If you are used to playing an alto sax and you start playing the tenor sax, you are most definitely going to go through an adaption phase when it comes to sound production.
The tenor sax is laid out exactly the same as an alto in terms of key-work, it’s obviously bigger and it’s in a different key but by far the most significant difference is the way that sound is produced and the embouchure that is required. The mouthpiece, reed and ligature are bigger than that of an alto and require the player to have a substantially different approach.
The main difference in a very general sense is that the embouchure is much more open and relaxed for tenor, so you are going to need “sloppy chops” in comparison to an alto.
It’s worth making a distinction here for embouchure in general between “firm” and “tight”. With my young son Charlie, if I give him a firm hug, he can feel my strength and power but I’m not making his eyes bulge like I would if I just squeezed him as tightly as I could. For tenor sax you need a firm embouchure, but not as tight as with an alto otherwise you are likely to make some interesting squeaking sounds that can be interpreted by whales hundreds of miles away.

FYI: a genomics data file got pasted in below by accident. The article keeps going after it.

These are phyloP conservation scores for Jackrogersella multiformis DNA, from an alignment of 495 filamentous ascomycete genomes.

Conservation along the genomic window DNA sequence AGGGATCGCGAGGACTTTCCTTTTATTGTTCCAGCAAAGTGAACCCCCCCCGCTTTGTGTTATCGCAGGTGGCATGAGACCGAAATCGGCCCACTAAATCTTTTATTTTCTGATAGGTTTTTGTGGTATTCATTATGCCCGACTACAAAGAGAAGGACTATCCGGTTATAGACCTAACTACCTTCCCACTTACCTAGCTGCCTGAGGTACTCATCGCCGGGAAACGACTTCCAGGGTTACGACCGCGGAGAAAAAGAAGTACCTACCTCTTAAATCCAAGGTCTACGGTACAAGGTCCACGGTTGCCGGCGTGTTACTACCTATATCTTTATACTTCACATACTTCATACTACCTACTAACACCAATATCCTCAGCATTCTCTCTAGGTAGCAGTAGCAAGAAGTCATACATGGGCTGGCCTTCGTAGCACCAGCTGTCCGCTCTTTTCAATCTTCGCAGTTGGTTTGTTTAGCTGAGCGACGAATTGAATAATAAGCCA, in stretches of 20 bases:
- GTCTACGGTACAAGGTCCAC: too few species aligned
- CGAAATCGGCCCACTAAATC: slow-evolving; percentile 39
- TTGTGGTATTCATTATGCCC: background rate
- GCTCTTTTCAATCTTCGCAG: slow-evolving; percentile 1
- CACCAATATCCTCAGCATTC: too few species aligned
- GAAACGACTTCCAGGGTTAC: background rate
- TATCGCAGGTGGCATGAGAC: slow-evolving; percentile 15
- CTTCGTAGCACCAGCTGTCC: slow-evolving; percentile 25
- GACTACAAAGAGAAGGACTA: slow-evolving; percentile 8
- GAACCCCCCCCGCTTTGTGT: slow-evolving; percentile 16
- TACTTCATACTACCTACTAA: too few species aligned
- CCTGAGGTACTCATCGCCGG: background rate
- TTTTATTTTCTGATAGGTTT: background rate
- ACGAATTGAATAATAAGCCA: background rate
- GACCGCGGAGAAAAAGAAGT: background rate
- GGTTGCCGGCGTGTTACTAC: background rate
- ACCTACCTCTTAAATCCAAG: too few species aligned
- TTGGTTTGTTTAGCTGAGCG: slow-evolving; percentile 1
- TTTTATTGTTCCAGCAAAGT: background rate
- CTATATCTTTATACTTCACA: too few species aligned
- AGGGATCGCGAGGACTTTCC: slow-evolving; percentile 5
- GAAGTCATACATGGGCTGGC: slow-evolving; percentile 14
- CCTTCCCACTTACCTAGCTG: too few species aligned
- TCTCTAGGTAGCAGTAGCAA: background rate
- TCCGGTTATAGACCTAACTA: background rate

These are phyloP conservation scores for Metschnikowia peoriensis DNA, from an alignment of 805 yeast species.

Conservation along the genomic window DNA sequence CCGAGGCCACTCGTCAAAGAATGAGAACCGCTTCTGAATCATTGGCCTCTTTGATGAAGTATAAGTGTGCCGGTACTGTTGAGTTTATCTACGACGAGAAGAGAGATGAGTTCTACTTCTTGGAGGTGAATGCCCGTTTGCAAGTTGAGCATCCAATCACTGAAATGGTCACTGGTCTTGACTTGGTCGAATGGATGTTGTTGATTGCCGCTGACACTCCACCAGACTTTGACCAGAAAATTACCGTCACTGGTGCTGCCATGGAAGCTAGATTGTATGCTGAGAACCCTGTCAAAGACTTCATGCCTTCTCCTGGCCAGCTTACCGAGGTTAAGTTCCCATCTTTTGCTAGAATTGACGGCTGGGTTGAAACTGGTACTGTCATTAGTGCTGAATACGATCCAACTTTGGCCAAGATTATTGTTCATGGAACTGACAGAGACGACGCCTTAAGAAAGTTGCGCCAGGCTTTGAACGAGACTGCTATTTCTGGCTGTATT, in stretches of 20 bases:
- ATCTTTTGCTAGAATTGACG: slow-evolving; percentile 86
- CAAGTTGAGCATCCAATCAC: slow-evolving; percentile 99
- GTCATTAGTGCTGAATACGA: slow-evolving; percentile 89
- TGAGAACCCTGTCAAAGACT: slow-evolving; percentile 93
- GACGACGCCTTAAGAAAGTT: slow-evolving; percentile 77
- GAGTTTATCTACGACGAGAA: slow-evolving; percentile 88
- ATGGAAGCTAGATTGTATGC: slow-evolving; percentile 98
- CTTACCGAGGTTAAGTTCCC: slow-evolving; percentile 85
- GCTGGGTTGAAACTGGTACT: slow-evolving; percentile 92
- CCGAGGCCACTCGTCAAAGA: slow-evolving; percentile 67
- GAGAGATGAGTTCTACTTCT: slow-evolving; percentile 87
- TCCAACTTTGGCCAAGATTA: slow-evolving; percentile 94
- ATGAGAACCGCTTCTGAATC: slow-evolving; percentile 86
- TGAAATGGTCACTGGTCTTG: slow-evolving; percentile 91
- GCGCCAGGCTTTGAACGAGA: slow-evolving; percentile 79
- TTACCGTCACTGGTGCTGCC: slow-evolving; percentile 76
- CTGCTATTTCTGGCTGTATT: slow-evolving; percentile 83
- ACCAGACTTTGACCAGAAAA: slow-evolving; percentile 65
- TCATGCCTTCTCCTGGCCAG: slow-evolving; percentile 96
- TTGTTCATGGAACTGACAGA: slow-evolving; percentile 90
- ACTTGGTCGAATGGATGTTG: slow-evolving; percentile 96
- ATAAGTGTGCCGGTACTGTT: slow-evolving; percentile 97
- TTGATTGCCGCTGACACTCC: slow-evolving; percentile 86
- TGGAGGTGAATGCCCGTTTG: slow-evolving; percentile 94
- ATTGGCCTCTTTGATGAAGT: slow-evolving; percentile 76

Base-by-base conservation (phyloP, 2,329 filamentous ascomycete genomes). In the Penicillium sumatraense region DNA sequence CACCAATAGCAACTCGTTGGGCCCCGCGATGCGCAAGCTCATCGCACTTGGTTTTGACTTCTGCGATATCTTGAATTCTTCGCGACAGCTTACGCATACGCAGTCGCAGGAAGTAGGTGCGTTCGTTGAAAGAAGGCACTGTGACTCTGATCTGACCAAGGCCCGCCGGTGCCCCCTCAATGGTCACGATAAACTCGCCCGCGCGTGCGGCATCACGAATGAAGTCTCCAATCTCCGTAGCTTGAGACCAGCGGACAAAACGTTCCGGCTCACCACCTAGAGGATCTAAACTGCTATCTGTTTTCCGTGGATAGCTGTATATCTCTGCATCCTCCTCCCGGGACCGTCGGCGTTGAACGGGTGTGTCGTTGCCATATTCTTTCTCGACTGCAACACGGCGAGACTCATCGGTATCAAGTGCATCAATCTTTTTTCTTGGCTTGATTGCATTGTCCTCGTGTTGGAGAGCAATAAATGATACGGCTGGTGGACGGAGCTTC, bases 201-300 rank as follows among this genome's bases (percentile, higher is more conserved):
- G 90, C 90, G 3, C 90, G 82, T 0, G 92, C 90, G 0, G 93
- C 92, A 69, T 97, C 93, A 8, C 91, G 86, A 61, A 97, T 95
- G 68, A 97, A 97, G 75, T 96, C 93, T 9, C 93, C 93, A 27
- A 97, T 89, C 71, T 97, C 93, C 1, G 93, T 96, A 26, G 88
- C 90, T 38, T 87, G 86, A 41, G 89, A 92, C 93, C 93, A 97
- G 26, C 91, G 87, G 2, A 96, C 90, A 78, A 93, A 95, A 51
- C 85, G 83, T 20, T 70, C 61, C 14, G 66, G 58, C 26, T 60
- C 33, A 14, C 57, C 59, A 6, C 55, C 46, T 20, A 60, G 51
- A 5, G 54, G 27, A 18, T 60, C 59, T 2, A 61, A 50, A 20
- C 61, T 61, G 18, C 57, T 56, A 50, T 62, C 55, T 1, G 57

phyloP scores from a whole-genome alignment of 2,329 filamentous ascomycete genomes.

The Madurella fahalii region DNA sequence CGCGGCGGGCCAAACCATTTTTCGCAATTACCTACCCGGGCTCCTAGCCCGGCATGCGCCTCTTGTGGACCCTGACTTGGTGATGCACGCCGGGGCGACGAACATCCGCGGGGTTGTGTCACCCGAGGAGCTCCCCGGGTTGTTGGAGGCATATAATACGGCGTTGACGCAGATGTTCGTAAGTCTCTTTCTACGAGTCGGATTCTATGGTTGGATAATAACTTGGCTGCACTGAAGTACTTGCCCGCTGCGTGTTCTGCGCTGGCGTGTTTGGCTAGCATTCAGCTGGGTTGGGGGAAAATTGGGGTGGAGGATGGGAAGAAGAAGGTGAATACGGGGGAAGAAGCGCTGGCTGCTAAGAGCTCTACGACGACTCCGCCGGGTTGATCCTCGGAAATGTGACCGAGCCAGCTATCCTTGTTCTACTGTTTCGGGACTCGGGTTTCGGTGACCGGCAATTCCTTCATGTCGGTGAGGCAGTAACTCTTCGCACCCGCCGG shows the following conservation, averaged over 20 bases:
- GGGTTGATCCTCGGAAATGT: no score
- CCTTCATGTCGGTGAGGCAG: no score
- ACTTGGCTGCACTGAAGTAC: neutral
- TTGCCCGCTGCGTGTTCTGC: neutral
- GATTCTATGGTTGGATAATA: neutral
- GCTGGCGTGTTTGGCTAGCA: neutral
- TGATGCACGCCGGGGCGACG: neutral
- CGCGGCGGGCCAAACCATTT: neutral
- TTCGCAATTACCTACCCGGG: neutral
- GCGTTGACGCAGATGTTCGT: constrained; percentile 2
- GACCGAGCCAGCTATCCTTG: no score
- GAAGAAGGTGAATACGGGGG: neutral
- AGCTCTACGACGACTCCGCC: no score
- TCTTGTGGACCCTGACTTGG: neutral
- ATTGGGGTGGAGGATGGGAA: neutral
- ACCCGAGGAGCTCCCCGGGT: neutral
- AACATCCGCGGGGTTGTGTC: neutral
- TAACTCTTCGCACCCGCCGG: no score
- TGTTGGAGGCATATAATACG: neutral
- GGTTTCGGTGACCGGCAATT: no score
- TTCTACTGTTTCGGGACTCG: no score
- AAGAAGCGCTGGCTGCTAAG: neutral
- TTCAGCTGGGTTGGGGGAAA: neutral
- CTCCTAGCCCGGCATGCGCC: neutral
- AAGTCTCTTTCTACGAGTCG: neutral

Lots of people start playing sax on an alto and then look to progress to the tenor.
If you can make a consistently nice sound on an alto this means that you have trained your brain to recognise how firm your facial muscles need to be in order to get that sound. When you put your alto sax mouthpiece into your mouth your brain recognises it and sends information to your facial muscles.
When you first start playing tenor, you need to re-write or update the mental programming file for embouchure and adapt it for the tenor and this can take time. When you stop playing the tenor and pick up the alto again, it’s likely that at first this could mildly confuse your brain’s embouchure programming software.
However, when you stick with it and grow your ability to get a great sound from the tenor and the alto, your embouchure knowledge will be richer and you will likely have a fuller sound on the alto as a result of your practice on the tenor.
Low notes on the alto will become extremely easy where they might have caused a challenge before. High notes on the tenor are easy to get if you are used to playing an alto.
So, no, although it may disrupt it very slightly in the initial stages, playing the tenor sax will not negatively impact your playing on the alto in the mid or long term.
Overall it’s a great thing to be able to play both instruments. And let’s face it, you can’t have too many saxophones in your life as they have been scientifically proven to be the most beautiful things on Earth.
I’m not biased, honest. Ok… maybe a bit.
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